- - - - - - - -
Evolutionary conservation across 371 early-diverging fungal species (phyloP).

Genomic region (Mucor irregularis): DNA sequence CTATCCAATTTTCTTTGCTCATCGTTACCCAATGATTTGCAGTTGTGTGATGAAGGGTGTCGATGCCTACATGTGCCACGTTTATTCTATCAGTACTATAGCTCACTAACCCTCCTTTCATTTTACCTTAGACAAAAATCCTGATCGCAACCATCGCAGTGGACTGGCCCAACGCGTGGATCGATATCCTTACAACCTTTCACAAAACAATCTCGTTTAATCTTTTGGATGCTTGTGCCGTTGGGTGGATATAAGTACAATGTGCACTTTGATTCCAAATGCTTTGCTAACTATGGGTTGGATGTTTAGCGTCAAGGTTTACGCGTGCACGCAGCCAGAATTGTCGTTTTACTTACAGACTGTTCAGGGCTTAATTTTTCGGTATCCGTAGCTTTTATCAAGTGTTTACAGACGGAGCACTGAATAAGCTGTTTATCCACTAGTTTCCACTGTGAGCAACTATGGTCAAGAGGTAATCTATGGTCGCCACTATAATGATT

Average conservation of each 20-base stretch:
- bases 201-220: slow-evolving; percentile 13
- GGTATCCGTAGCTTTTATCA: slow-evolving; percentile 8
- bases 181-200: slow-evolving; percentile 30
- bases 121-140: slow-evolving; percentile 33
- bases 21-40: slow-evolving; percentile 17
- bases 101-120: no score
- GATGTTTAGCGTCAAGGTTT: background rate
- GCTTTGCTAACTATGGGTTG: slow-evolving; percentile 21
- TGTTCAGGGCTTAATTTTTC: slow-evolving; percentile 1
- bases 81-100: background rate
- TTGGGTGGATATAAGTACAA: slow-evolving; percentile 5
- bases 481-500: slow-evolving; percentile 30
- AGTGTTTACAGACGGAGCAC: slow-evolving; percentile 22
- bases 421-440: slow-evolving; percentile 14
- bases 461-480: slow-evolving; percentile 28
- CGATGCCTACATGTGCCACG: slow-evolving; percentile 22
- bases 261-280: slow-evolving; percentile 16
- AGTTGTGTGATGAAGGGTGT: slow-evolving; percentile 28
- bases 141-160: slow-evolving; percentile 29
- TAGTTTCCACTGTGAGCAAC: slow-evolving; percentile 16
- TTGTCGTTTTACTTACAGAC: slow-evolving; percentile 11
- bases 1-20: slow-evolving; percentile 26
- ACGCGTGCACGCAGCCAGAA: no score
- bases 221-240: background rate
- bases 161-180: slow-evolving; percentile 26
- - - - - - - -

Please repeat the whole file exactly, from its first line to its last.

Evolutionary conservation across 371 early-diverging fungal species (phyloP).

Genomic region (Mucor irregularis): DNA sequence CTATCCAATTTTCTTTGCTCATCGTTACCCAATGATTTGCAGTTGTGTGATGAAGGGTGTCGATGCCTACATGTGCCACGTTTATTCTATCAGTACTATAGCTCACTAACCCTCCTTTCATTTTACCTTAGACAAAAATCCTGATCGCAACCATCGCAGTGGACTGGCCCAACGCGTGGATCGATATCCTTACAACCTTTCACAAAACAATCTCGTTTAATCTTTTGGATGCTTGTGCCGTTGGGTGGATATAAGTACAATGTGCACTTTGATTCCAAATGCTTTGCTAACTATGGGTTGGATGTTTAGCGTCAAGGTTTACGCGTGCACGCAGCCAGAATTGTCGTTTTACTTACAGACTGTTCAGGGCTTAATTTTTCGGTATCCGTAGCTTTTATCAAGTGTTTACAGACGGAGCACTGAATAAGCTGTTTATCCACTAGTTTCCACTGTGAGCAACTATGGTCAAGAGGTAATCTATGGTCGCCACTATAATGATT

Average conservation of each 20-base stretch:
- bases 201-220: slow-evolving; percentile 13
- GGTATCCGTAGCTTTTATCA: slow-evolving; percentile 8
- bases 181-200: slow-evolving; percentile 30
- bases 121-140: slow-evolving; percentile 33
- bases 21-40: slow-evolving; percentile 17
- bases 101-120: no score
- GATGTTTAGCGTCAAGGTTT: background rate
- GCTTTGCTAACTATGGGTTG: slow-evolving; percentile 21
- TGTTCAGGGCTTAATTTTTC: slow-evolving; percentile 1
- bases 81-100: background rate
- TTGGGTGGATATAAGTACAA: slow-evolving; percentile 5
- bases 481-500: slow-evolving; percentile 30
- AGTGTTTACAGACGGAGCAC: slow-evolving; percentile 22
- bases 421-440: slow-evolving; percentile 14
- bases 461-480: slow-evolving; percentile 28
- CGATGCCTACATGTGCCACG: slow-evolving; percentile 22
- bases 261-280: slow-evolving; percentile 16
- AGTTGTGTGATGAAGGGTGT: slow-evolving; percentile 28
- bases 141-160: slow-evolving; percentile 29
- TAGTTTCCACTGTGAGCAAC: slow-evolving; percentile 16
- TTGTCGTTTTACTTACAGAC: slow-evolving; percentile 11
- bases 1-20: slow-evolving; percentile 26
- ACGCGTGCACGCAGCCAGAA: no score
- bases 221-240: background rate
- bases 161-180: slow-evolving; percentile 26